Glen Ford on Obama and MLK

Glen Ford is the executive editor of Black Agenda Report. This article hits on a number of points I’ve had swirling about in my head the past several days, which I hope to be able to collect coherently and post soon.

Yes, the article is from Al-Jazeera’s English site. If people can get over that fact and realize that Al-Jazeera is not a “terrorist news channel” (I have actually heard people call it that), they’ll find the quality of commentary and fact-gathering is consistently top-notch and often provides perspective we are SORELY lacking in our American media vacuum.

Excerpt:

When the New York Times describes the emerging Obama administration as “centre-right,” there is not much for an honest progressive to defend – and most African-Americans are progressive on economic issues and questions of war and peace.

Beyond a ritual counting of the president-elect’s African-American appointees, most African-Americans seem oblivious to the political nature of his cabinet, his policy pronouncements and shameful silences.

More likely, they pretend to be oblivious so as not to lose that once-in-a-lifetime feeling that happened when a black man won.

It is not simply that the Obama-ites failed to muster a defence in Harlem or Baltimore or other venues; admittedly, it is difficult to defend the indefensible.

What is most shocking – maddening – is their rejection of any political or moral standard for evaluating the black soon-to-be president.

All that remains is the fact of Obama’s power and the delusion that blacks somehow share in that power.

Ford goes on to say that Obama actually compares more to Lyndon Johnson than to Dr. King, if you must compare him to a political figure from the 1960’s. King realized that a movement for equality and economic uplift of those who are underprivileged cannot co-exist with war, a view most decidedly not shared by Obama.

Full text of the article

Obama and Ayers

Ok, I don’t really care all that much about the Presidential election, to be honest. I strongly believe that it makes very little difference which of the two major-party candidates ends up being awarded the office.

That being said, I can’t believe the ridiculous crap people will believe about Obama. He’s a Muslim. He’s a terrorist sympathizer. He’s not really American. Ok, so he is American, but he’s not “American” like YOU AND I are American. And so on, and so forth. The last one, by the way, is not-so-subtly racist. (and has anyone else noticed that those emails containing the ridiculous bullshit generally make it a point to mention his middle name, Hussein? As if people were stupid enough to connect him with Saddam? Oh, wait… I guess they are. Never mind that it’s one of the most common names in north/east Africa and the Middle East.)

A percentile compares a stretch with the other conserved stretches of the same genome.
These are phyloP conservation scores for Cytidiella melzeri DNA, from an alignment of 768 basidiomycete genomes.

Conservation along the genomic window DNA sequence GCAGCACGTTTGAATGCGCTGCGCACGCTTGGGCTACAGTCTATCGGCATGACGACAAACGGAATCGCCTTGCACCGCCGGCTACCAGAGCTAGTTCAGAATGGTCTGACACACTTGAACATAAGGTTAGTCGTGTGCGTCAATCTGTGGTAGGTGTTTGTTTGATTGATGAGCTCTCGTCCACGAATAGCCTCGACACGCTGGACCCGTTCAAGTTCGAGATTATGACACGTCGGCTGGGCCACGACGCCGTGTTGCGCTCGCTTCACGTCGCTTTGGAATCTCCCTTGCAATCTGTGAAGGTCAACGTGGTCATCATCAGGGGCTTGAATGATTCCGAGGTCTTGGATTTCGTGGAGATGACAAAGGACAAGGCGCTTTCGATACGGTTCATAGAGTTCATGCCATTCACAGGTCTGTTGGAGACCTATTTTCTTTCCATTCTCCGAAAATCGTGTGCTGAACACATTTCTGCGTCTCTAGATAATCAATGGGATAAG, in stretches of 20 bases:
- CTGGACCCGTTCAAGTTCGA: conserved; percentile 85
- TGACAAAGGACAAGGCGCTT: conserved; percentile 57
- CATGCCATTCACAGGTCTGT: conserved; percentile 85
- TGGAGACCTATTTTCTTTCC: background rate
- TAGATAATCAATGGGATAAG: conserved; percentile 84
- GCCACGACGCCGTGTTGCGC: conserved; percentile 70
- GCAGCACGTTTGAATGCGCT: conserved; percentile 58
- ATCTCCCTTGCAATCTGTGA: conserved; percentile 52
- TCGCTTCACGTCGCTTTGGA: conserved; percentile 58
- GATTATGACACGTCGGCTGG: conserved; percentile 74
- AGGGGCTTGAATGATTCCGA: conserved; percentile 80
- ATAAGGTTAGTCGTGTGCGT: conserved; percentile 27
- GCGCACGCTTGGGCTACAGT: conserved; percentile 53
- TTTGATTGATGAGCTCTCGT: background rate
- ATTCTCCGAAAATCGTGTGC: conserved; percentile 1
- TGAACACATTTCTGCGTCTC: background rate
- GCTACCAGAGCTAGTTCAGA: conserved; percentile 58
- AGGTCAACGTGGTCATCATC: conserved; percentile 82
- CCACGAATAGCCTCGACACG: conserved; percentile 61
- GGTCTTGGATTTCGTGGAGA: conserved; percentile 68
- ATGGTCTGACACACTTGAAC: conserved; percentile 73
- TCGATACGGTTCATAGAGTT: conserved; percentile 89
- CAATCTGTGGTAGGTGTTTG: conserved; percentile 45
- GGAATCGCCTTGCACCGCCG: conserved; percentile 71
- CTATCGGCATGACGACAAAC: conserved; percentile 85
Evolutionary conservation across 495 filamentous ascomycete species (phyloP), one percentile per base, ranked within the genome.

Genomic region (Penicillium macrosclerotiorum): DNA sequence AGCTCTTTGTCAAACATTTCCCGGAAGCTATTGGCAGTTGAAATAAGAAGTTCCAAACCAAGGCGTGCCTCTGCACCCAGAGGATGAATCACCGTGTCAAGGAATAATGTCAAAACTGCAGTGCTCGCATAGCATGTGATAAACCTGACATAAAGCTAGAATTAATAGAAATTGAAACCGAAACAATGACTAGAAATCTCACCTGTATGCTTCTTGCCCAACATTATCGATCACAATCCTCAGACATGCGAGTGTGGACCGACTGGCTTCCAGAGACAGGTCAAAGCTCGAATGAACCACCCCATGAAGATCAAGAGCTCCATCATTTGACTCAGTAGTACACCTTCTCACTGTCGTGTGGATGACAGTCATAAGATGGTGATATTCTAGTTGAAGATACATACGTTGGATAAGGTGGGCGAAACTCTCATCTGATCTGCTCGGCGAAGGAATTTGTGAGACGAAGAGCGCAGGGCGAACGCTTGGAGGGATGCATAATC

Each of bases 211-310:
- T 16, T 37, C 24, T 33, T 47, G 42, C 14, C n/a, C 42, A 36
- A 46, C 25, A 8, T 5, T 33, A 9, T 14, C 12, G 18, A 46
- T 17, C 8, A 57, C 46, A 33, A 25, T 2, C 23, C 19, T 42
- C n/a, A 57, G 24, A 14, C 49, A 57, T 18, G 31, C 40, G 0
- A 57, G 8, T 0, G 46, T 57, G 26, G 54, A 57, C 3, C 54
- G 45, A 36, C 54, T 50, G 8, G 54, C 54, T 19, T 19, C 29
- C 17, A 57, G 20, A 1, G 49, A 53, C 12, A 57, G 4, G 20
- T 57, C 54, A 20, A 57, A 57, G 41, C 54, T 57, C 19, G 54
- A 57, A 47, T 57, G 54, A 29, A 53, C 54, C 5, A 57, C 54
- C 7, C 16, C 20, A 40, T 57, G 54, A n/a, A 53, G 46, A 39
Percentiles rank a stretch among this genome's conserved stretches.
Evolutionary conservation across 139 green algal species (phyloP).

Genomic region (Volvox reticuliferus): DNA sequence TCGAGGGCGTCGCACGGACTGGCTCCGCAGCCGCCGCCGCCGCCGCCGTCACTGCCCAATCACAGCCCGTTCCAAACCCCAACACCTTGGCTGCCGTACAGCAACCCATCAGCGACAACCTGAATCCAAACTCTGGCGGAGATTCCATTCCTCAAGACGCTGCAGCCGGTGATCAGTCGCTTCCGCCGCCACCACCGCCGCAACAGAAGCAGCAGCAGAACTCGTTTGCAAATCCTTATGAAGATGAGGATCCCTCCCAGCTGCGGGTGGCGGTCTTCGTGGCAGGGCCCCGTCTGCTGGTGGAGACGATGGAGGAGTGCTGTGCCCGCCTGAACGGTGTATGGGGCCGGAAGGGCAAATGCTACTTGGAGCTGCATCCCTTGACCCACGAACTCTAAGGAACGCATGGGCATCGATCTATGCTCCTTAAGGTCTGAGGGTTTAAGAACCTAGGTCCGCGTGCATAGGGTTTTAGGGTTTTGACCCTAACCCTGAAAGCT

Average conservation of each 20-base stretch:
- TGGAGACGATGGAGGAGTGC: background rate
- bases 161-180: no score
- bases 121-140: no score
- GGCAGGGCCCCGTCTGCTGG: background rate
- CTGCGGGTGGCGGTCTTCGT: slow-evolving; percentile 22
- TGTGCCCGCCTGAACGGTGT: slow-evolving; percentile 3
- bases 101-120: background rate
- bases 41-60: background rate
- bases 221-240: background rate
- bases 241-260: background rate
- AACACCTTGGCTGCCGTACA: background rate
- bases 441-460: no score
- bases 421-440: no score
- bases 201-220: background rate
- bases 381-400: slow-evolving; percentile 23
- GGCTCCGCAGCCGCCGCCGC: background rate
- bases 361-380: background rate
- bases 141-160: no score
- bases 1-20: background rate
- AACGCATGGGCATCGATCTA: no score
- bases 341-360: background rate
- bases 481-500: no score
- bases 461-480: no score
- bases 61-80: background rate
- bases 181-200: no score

Lately a big deal has been made about his supposed association with William Ayers, one of the former leaders of the Weathermen back in the early 1970’s. In other words, it’s the “terrorist sympathizer” charge all over again. People have even gone as far as to suggest that Obama’s whole political career has been orchestrated by Ayers as an attempt to bring down the United States as we know it. What ridiculous crap! The very New York Times article Sarah Palin has been referencing to try and connect Obama to Ayers itself concluded that there was no substantial connection between the two. But no less an “authority” than Sean Hannity of Faux News had an entire primetime episode of his show devoted to “experts” (whose credentials basically are their blogs) proclaiming the “evidence” they’ve found linking Obama to Ayers and suggesting all kinds of sinister conspiracies.

What a bunch of crap. John K. Wilson at the Huffington Post has written a fairly detailed refutation of 30 myths about Obama and Ayers, and it is well worth reading – if you really want to be informed about what’s going on with people, and not just believe the tripe you hear from such “fair and balanced” sources. If you’re happy being ignorant and maybe even tacitly bigoted, then there’s no reason for you to read the article.

Ellsworth replies

I stopped by for a quick check of my inbox today to see that Congressman Ellsworth did in fact send a reply to my email. Ok, so it was probably a staffer sending a canned response, but it’s something. Unfortunately, he did very little to address my actual concerns or engage my proposed action – which makes sense if it was a canned response. There is a lot of talk about how outraged he is about the situation and about the initial bailout plan, and how much better the one they want to pass now is. I’m not buying it. He might be outraged, but I’m not convinced the current plan is any better. I don’t believe it’s any substantially different in the base principles than the original plan over which he was so outraged.

I’m going to attach his response to this post in Word format. I usually prefer to use .PDF or OpenDocument, but my computer is wonky right now and this is the only option I have. Fight the power, view this file in OpenOffice.org.

Congressman Ellsworth’s reply to my email

Letter to my Congressman on the bailout

I’m not usually a big believer in the governmental process as an agent of change, truth, justice, or whatever, and the current issue with the proposed Wall Street and bank bailout plans is no exception. I have very little expectation that my letter will actually in any way influence the decision of the representative for my district. I wrote this more as a way to get some of my thoughts down in one place. That being said, after I wrote it I figured hey, why not go ahead and send it? And now I’m posting it here. Feel free to pass it along or to debate the points presented therein, but realize that it is not a nuanced, technical policy position piece but rather a simplified, rhetorical one.